Your child has some significant health issues – and they come with dietary restrictions. When you were married, you handled the household meals (and your child’s diet). Now that you’re divorced, things aren’t so simple, and your co-parent has proven to be either incapable or (more likely) unwilling to manage your child’s dietary needs.
Is this really a cause for a custody dispute? Quite possibly. Here are some things you need to consider.
Dietary restrictions for a medical need are different than dietary preferences
The most important thing to consider is whether your child’s dietary restrictions are a genuine medical need – or not. If, for example, you worry about your child’s health and want them to have a “clean” diet that is largely free of processed food and added sugars, that’s fine. However, your co-parent may not see the same harm in an occasional trip to McDonald’s or an ice cream treat. The court is unlikely to see a problem with this, either.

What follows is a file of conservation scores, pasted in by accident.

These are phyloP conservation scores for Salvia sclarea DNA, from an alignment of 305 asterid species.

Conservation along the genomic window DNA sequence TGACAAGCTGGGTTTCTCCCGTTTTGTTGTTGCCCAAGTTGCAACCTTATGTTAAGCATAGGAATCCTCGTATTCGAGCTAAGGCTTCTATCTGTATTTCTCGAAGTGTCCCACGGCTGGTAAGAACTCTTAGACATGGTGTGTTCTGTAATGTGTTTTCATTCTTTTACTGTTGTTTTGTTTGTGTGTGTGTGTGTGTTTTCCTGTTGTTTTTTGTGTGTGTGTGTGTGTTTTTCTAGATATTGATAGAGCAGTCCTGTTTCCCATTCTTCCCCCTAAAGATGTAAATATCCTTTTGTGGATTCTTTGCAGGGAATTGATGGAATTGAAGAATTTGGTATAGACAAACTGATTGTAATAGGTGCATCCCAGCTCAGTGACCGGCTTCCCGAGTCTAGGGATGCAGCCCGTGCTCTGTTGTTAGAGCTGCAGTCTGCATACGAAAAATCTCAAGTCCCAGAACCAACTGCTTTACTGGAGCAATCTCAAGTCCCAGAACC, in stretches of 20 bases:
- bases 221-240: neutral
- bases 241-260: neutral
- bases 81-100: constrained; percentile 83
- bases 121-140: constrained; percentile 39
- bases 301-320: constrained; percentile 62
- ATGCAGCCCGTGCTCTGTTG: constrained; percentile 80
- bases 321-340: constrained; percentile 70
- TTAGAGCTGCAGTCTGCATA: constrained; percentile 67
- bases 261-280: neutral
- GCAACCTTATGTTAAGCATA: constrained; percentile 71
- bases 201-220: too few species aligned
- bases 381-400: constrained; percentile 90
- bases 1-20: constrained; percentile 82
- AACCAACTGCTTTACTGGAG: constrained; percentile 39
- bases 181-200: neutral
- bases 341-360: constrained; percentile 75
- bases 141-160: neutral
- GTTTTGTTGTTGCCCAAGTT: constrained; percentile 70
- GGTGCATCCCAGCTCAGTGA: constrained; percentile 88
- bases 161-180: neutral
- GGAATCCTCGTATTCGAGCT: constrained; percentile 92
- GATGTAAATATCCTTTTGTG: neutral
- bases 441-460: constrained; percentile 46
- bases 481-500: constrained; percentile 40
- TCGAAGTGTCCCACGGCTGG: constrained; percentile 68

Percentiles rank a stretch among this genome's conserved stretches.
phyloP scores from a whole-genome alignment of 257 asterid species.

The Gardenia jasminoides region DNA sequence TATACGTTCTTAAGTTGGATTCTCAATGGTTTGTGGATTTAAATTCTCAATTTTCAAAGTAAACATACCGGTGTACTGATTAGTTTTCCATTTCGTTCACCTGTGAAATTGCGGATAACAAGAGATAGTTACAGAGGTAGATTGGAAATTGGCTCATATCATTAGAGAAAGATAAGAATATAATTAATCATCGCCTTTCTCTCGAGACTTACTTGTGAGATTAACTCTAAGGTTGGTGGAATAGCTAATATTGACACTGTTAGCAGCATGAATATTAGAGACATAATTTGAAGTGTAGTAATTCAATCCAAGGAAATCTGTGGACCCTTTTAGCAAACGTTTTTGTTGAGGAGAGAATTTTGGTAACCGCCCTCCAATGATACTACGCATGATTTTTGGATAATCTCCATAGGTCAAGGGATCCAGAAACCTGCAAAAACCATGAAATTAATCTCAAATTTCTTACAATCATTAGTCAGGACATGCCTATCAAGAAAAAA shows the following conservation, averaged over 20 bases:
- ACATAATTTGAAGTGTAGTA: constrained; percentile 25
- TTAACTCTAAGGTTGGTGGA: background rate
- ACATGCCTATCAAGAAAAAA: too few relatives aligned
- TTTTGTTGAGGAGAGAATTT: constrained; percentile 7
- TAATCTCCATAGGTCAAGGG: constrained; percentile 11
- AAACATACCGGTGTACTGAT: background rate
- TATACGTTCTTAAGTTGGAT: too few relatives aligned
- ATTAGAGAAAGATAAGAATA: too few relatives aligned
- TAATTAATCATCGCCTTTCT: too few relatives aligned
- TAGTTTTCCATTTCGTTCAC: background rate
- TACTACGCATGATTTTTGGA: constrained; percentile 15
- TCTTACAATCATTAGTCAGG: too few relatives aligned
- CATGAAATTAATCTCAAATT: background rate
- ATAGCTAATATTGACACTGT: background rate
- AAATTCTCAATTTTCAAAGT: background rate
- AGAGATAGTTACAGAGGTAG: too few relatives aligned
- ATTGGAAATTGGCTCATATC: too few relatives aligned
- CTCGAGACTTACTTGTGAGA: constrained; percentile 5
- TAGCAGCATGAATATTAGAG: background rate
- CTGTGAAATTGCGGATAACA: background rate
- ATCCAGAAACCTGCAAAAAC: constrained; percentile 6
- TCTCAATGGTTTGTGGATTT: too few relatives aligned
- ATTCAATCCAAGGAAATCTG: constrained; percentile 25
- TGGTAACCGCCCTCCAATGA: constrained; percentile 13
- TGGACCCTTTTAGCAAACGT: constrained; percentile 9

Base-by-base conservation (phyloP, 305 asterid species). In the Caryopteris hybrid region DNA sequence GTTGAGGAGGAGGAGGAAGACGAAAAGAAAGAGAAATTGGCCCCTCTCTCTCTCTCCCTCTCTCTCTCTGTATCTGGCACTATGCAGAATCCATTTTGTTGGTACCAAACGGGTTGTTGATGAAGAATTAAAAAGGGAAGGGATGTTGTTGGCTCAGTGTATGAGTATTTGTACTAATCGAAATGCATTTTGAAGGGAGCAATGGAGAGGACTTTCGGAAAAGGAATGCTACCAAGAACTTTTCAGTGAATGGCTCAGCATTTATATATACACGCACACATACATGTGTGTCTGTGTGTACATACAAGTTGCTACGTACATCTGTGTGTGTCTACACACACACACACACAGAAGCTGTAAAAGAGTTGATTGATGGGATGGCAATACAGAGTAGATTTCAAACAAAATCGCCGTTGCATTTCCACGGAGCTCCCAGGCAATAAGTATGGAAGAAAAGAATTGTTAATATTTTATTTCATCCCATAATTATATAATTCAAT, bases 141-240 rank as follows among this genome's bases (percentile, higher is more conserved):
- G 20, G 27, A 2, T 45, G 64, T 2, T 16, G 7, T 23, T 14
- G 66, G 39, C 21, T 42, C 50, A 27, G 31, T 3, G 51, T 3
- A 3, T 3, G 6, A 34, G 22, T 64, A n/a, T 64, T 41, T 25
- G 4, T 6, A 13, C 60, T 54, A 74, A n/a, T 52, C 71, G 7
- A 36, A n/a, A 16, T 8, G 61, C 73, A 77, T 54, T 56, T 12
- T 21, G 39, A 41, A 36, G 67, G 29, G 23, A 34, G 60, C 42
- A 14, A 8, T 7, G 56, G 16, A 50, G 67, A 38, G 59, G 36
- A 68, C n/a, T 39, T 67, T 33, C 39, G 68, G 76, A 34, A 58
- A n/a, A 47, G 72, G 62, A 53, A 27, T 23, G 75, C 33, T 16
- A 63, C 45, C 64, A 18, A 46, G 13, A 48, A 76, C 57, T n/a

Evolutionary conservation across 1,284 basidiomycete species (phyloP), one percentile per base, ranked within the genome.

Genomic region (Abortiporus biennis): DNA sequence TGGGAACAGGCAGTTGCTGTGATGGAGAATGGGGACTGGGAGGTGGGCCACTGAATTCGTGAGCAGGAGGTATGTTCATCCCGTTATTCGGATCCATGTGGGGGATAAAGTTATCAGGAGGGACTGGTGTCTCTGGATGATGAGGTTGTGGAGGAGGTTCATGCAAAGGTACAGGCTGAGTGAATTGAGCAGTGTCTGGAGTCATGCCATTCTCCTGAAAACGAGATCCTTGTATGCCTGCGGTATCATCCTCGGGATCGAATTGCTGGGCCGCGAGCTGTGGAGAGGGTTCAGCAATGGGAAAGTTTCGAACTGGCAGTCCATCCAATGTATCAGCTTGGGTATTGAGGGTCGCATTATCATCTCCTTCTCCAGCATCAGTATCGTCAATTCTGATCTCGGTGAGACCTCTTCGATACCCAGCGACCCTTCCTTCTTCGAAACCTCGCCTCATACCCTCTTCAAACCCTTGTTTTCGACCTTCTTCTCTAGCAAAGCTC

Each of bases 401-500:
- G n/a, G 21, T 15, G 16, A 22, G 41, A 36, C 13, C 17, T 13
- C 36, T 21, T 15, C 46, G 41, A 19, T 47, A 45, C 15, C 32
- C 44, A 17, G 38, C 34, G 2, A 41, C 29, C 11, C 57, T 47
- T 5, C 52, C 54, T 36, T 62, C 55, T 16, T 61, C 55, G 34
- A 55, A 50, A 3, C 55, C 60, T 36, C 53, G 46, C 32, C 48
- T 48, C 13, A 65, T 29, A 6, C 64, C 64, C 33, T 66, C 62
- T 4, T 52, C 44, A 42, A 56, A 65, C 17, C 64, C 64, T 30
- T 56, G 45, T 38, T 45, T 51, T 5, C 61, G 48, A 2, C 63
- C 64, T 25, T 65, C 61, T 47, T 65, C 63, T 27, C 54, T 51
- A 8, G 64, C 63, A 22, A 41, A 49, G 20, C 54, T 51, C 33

However, if your child has a medical condition that requires a special diet, your co-parent’s inability to follow the doctor-prescribed plan could be considered neglectful or, possibly, abusive. Situations like that include:
- A child with multiple food allergies with a parent who thinks that the whole idea of food allergies is just “junk science”
- A child with severe celiac disease who cannot have gluten, and their other parent insists that a “little” won’t hurt them
- A child with juvenile diabetes whose other parent won’t regulate their carb or sugar intake and make sure they have meals and insulin on time
- A child who is overweight or obese (as diagnosed by a physician) whose other parent continues to allow them unrestricted access to anything they want to eat
In other words, if the issue is a matter of two different people with two different ideas of what’s healthy and appropriate when it comes to food, the court is unlikely to consider that a significant problem. If the child is being put in real danger, however, that isn’t in the best interests of the child.
If you’re worried about your child’s safety when they’re with their other parent, it may be time to talk about a custody modification.